Why you should care
Because you could live five lives and still not have as many stories.
Meet the badass women that history forgot — but we didn’t. Check out the rest of this OZY series here.
How many duels do you think you could fight in a single day? A glimpse at one badass French swordswoman in action offers a possible answer: three. After attending a royal ball dressed as a man, and romancing and then kissing another woman on the dance floor, she was challenged by three men. She proceeded to take them on one by one, and to best all three.
If you can believe it, that’s not even among the top three most improbable stories about Julie d’Aubigny, aka Mademoiselle Maupin, the renowned daughter of a clerk in the court of Louis XIV. While it’s hard to know how many of the stories about d’Aubigny are true — even her real name remains unclear, with some accounts calling her Émilie, others Madeleine and some simply “la Maupin” — legends about her have survived, reminding us that even in the 17th century, some people are born to impress.
When an audience member questioned her gender … d’Aubigny ripped off her shirt in front of him.
“What’s most dizzying to me is the pace of her life,” says Kelly Gardiner, author of Goddess, a fictionalized account of d’Aubigny’s life. “Most of the more astonishing events happened before she was 20.” While researching Goddess, Gardiner visited every known location of one of d’Aubigny’s most notorious exploits and pored over primary sources for information about her wily subject. What she found: a woman who flouted social convention, class, gender, marriage and the law.
Born around 1673, d’Aubigny was taught fencing by her father, an assistant to the Count d’Armagnac. As a teenager, she was married off to a pretty boring guy who bestowed her with one of her famous names: Maupin. Predictably, d’Aubigny, who was having an affair with d’Armagnac, didn’t stick around. Instead, she found a fencing expert, known as Séranne, and ran away with him. The couple traveled the countryside, showing off their fencing skills to the public. When an audience member questioned her gender — she was just too good at sword-fighting to be a woman, you see — d’Aubigny ripped off her shirt in front of him.
Her next known lover was the daughter of a merchant, who ended up sending his girl to a convent to keep her from the insatiable d’Aubigny. She promptly enrolled in the convent too. While Gardiner hasn’t found evidence for the following story, it appears in most accounts of d’Aubigny’s life: She and her lover disinterred the body of a recently expired nun, put it in the lover’s room and set the convent on fire before fleeing.
Then, as now, body snatching was a non-non: After failing to appear in court to answer charges of kidnapping, body snatching and arson, d’Aubigny was sentenced to death. All that, and the affair with her convent girlfriend didn’t even last. One appeal to the king later, thanks to the Count d’Armagnac, and d’Aubigny was freed, after which she moved to Paris and became an opera star known as Mademoiselle de Maupin. She was “received with raptures,” according to Robert Malcolm’s biographical sketch of d’Aubigny in his 1855 Curiosities of Biography, which also claims that later in life, d’Aubigny reunited with her husband and eventually saw a priest to receive the last rites. The move to Paris happened around 1690, which would have made d’Aubigny just 17.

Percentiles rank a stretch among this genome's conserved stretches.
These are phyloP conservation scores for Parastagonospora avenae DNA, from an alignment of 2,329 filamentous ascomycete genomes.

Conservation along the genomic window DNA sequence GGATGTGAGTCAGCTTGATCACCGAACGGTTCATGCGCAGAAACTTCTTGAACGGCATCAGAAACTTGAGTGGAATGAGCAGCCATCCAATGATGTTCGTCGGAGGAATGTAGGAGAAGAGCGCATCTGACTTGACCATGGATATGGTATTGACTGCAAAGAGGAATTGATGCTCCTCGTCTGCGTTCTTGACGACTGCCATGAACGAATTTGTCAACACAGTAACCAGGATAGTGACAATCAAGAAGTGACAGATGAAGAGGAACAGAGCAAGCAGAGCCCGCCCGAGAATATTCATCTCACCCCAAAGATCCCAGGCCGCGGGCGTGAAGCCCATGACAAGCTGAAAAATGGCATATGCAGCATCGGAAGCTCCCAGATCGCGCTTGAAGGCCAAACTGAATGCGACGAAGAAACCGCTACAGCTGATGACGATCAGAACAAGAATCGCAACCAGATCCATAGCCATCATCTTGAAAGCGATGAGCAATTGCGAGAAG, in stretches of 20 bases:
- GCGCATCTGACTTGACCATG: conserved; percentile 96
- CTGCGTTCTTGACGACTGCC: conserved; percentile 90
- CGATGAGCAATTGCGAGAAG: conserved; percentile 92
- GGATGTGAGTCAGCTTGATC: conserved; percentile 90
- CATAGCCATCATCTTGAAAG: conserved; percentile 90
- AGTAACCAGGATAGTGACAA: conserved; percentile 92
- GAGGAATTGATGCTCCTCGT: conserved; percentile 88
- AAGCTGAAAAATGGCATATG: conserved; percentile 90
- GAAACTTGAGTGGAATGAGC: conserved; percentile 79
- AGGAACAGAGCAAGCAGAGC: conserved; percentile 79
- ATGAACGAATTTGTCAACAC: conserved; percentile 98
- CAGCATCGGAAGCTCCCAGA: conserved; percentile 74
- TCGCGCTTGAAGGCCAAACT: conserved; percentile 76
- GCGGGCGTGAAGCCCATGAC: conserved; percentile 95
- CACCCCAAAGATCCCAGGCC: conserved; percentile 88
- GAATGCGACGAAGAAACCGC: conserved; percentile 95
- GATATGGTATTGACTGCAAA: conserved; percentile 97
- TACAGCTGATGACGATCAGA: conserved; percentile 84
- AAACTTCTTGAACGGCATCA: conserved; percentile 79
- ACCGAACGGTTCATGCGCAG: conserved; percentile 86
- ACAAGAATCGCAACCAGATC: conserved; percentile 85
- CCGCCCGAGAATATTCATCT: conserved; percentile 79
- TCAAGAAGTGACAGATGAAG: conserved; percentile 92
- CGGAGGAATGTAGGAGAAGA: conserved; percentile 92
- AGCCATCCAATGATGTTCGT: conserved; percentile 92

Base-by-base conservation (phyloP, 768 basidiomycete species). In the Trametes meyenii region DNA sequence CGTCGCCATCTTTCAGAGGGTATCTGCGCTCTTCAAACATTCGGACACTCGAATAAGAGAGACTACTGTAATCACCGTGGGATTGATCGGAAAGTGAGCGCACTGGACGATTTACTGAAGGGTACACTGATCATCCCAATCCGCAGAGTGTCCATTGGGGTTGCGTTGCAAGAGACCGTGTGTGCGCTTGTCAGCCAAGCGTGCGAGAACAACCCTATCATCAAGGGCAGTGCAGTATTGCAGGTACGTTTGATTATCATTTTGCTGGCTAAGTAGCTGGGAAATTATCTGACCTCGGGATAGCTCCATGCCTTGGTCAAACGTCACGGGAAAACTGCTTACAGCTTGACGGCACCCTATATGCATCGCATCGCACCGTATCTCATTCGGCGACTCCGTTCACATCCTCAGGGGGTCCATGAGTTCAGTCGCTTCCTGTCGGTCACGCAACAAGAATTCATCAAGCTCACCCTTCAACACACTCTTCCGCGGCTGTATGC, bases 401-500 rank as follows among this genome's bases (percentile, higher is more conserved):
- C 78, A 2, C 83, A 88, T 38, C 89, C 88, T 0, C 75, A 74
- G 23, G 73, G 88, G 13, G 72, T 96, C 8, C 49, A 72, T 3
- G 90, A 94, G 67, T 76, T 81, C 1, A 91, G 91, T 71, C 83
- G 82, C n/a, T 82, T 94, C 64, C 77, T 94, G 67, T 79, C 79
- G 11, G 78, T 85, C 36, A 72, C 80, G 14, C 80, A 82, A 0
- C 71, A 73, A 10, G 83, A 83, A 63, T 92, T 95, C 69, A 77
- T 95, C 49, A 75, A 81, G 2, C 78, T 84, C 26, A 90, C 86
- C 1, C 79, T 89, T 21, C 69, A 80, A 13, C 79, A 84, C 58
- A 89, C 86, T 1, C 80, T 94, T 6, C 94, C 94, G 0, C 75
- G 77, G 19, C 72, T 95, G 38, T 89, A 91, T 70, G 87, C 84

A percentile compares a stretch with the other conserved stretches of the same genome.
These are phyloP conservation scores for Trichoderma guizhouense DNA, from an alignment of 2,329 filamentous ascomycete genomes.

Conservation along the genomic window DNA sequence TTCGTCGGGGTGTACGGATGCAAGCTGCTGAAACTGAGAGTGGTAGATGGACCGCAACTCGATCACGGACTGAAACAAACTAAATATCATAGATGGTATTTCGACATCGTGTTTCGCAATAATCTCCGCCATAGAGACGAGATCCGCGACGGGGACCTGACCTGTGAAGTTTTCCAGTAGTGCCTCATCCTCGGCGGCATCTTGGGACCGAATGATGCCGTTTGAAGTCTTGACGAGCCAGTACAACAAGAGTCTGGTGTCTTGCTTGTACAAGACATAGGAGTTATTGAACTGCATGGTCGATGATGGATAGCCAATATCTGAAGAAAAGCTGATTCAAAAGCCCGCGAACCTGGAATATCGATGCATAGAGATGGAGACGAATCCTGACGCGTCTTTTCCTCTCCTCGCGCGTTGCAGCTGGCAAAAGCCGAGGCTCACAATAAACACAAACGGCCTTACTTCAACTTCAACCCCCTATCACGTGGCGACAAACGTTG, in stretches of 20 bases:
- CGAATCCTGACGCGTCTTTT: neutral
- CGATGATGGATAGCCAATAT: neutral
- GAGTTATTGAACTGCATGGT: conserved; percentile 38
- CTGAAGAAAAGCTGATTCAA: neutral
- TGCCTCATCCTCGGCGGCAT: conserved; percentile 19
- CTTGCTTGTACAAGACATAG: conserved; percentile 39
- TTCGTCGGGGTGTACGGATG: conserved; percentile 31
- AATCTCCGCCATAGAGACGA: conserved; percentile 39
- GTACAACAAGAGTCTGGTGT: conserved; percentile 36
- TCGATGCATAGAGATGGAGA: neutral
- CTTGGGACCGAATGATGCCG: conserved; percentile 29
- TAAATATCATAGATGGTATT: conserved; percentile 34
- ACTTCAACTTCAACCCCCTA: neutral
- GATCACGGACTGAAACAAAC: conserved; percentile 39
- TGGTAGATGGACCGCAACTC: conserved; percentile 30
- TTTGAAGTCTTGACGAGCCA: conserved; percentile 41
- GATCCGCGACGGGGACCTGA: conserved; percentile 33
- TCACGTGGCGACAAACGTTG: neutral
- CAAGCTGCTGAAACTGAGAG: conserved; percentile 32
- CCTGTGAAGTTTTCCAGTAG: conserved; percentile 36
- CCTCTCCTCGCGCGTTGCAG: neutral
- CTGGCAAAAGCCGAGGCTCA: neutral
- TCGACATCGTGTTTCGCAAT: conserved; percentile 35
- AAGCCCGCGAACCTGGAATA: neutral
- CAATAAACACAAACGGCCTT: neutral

While an opera star, d’Aubigny continued dueling. Aside from the three duels in one night, which saw her sentenced to death again and pardoned again, she wound up in a duel with the Comte d’Albert. Stories vary — in some, the count doesn’t realize that his opponent is a woman; in others, he’s a crude would-be Romeo — but the outcome is always the same: D’Aubigny wounds the count, then allegedly nurses him back to health, thus beginning a lifelong friendship. All this dueling, though, was still illegal, so d’Aubigny fled to Belgium, where she became the mistress of the elector of Bavaria. When he grew weary of her and offered her 40,000 francs to leave, d’Aubigny threw the money back at him and, according to Malcolm’s Curiosities of Biography, “kicked him down stairs.”
By some accounts, d’Aubigny spent time as a maid in Madrid before returning to Paris, where she fell in love with the famously beautiful Madame la Marquise de Florensac. The couple reportedly played house for two years, until the latter died suddenly. While d’Aubigny’s cross-dressing and open affairs with women were exceptional for the time, Gardiner notes that they weren’t unheard of — there are records of lesbian couples living together, and other women also lived by the sword.
After her lover’s death, d’Aubigny, still in the opera, lived for another few years, likely into her mid-30s. The exact cause of her demise is unknown. Most contemporary accounts of her life, Gardiner explains, were written by men offended by her actions and by the fact that d’Aubigny always won. She also inspired an 1835 French novel, Théophile Gautier’s Mademoiselle de Maupin, in which a character named Madeleine de Maupin seduces both a young man and his mistress while in various disguises.
“She was a star,” Gardiner says, noting the difficulty of parsing fact from fiction when it comes to d’Aubigny. Many of the stories were told in “tabloid pamphlets, posters and newssheets,” stories that people sang songs about in the streets and taverns. Rumors quickly spread, Gardiner adds: “Imagine trying to make sense in a few hundred years of news reports written now about performers.”